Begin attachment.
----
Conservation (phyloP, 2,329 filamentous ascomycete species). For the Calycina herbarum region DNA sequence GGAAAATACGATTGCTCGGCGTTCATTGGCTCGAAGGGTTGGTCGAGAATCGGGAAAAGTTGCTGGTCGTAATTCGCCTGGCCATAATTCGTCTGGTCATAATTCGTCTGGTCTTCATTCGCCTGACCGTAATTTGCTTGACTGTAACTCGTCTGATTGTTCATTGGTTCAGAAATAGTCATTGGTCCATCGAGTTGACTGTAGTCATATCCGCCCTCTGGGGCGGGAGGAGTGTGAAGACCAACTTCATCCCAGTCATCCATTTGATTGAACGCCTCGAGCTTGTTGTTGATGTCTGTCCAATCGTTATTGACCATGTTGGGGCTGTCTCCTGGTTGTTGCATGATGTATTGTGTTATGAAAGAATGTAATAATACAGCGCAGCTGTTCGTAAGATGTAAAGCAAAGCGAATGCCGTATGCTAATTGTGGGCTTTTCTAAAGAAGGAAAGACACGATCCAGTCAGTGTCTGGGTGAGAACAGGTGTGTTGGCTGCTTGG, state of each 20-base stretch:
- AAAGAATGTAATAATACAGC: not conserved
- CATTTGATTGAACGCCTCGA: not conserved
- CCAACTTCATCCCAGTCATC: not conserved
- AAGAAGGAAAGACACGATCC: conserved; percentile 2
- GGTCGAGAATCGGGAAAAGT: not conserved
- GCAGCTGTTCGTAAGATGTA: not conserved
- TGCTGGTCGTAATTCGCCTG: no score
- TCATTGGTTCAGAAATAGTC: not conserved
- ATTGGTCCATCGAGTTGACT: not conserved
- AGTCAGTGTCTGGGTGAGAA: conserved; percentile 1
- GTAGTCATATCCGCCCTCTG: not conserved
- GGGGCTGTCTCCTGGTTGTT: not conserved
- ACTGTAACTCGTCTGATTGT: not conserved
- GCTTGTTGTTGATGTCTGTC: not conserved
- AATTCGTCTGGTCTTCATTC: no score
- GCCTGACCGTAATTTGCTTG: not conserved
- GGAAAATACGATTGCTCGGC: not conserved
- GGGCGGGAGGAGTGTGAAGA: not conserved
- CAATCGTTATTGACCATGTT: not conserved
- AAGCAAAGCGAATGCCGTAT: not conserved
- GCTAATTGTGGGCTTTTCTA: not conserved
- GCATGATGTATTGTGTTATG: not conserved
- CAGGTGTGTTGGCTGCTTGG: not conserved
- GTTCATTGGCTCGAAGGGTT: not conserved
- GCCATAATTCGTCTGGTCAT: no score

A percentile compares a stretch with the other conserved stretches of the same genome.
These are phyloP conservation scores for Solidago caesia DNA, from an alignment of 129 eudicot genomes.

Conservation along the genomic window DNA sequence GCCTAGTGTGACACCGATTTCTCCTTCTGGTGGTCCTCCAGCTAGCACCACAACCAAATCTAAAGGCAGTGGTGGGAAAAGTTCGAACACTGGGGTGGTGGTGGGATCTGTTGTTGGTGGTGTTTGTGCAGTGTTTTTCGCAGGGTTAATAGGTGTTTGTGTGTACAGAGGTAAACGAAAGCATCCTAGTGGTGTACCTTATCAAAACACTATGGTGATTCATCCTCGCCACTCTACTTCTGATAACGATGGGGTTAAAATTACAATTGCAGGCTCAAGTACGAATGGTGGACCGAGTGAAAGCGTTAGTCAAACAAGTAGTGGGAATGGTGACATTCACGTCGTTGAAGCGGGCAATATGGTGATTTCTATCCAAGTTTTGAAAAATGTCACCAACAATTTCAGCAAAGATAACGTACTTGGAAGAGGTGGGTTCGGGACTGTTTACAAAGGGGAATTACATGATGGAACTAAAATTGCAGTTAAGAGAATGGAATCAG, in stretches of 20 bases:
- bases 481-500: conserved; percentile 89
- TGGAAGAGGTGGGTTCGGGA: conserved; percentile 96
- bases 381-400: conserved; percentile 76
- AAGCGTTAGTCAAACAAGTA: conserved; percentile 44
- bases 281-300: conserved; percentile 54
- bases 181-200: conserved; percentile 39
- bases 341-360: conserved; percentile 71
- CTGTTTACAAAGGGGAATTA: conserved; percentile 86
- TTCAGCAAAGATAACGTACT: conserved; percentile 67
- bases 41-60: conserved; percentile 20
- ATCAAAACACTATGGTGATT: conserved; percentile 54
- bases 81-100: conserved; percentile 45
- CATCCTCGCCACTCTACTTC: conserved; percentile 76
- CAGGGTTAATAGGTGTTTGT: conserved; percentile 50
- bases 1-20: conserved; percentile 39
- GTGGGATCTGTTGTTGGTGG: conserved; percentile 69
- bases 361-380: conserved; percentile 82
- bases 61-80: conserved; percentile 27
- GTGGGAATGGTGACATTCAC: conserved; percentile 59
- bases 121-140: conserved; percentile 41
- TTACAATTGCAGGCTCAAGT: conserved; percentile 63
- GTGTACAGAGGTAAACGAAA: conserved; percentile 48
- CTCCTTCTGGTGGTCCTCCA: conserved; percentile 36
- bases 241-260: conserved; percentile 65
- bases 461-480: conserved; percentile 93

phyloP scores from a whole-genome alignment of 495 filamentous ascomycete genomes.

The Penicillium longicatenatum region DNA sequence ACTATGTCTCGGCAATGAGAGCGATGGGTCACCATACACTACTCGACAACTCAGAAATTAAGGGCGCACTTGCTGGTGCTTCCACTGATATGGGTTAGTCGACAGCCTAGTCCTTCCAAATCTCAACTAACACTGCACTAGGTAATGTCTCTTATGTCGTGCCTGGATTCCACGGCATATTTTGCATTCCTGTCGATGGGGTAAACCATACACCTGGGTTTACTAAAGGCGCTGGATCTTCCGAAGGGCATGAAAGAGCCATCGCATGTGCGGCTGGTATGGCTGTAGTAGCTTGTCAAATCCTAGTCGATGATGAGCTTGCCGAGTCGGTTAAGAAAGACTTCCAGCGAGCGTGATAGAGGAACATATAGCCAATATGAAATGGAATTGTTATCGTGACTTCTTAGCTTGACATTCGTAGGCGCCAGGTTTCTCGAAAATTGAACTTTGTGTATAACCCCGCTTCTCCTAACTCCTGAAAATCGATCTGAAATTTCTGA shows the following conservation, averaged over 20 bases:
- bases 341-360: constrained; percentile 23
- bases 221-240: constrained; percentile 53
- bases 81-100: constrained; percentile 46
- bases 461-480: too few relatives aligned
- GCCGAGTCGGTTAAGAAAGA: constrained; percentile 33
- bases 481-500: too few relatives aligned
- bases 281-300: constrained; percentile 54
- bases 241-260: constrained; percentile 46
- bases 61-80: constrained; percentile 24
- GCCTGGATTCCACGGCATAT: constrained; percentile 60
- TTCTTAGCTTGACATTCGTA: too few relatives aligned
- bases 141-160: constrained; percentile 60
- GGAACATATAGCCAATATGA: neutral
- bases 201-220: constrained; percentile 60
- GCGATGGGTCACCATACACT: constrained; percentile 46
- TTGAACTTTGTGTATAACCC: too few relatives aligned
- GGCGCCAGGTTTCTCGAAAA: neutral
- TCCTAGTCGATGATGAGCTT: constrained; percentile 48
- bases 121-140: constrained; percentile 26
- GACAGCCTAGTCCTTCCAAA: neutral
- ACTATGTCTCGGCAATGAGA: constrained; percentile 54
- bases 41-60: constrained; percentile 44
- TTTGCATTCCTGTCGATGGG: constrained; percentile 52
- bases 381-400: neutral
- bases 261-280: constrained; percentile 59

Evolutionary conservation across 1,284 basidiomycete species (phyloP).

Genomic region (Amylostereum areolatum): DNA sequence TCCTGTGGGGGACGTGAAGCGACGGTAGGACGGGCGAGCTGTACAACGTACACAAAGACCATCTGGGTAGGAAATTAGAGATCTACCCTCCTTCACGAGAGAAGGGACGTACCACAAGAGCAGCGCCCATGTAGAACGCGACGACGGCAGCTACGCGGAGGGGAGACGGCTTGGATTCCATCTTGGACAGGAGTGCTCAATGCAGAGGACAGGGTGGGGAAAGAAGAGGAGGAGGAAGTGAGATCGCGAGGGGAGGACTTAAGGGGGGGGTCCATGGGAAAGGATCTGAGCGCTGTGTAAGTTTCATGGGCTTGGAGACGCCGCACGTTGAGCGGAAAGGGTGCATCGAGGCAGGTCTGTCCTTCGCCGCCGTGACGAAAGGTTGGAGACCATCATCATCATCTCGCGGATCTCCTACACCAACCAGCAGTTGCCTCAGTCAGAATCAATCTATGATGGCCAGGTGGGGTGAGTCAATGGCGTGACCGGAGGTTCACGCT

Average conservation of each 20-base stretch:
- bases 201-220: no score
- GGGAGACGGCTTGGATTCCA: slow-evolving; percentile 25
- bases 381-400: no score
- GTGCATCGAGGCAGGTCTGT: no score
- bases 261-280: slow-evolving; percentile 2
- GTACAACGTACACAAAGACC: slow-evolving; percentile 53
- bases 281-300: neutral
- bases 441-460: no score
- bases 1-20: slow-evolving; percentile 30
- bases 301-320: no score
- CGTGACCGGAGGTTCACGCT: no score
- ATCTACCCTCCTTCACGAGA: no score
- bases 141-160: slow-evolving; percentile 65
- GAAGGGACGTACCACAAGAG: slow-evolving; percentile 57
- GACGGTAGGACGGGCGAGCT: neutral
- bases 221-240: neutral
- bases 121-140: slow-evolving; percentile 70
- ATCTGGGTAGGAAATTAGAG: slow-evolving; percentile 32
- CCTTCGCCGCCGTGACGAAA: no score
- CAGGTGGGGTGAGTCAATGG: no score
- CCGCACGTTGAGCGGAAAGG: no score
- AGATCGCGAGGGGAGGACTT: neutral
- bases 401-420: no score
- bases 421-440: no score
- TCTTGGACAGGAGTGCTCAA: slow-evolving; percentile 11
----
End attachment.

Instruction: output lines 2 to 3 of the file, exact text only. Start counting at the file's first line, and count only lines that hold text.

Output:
- AAAGAATGTAATAATACAGC: not conserved
- CATTTGATTGAACGCCTCGA: not conserved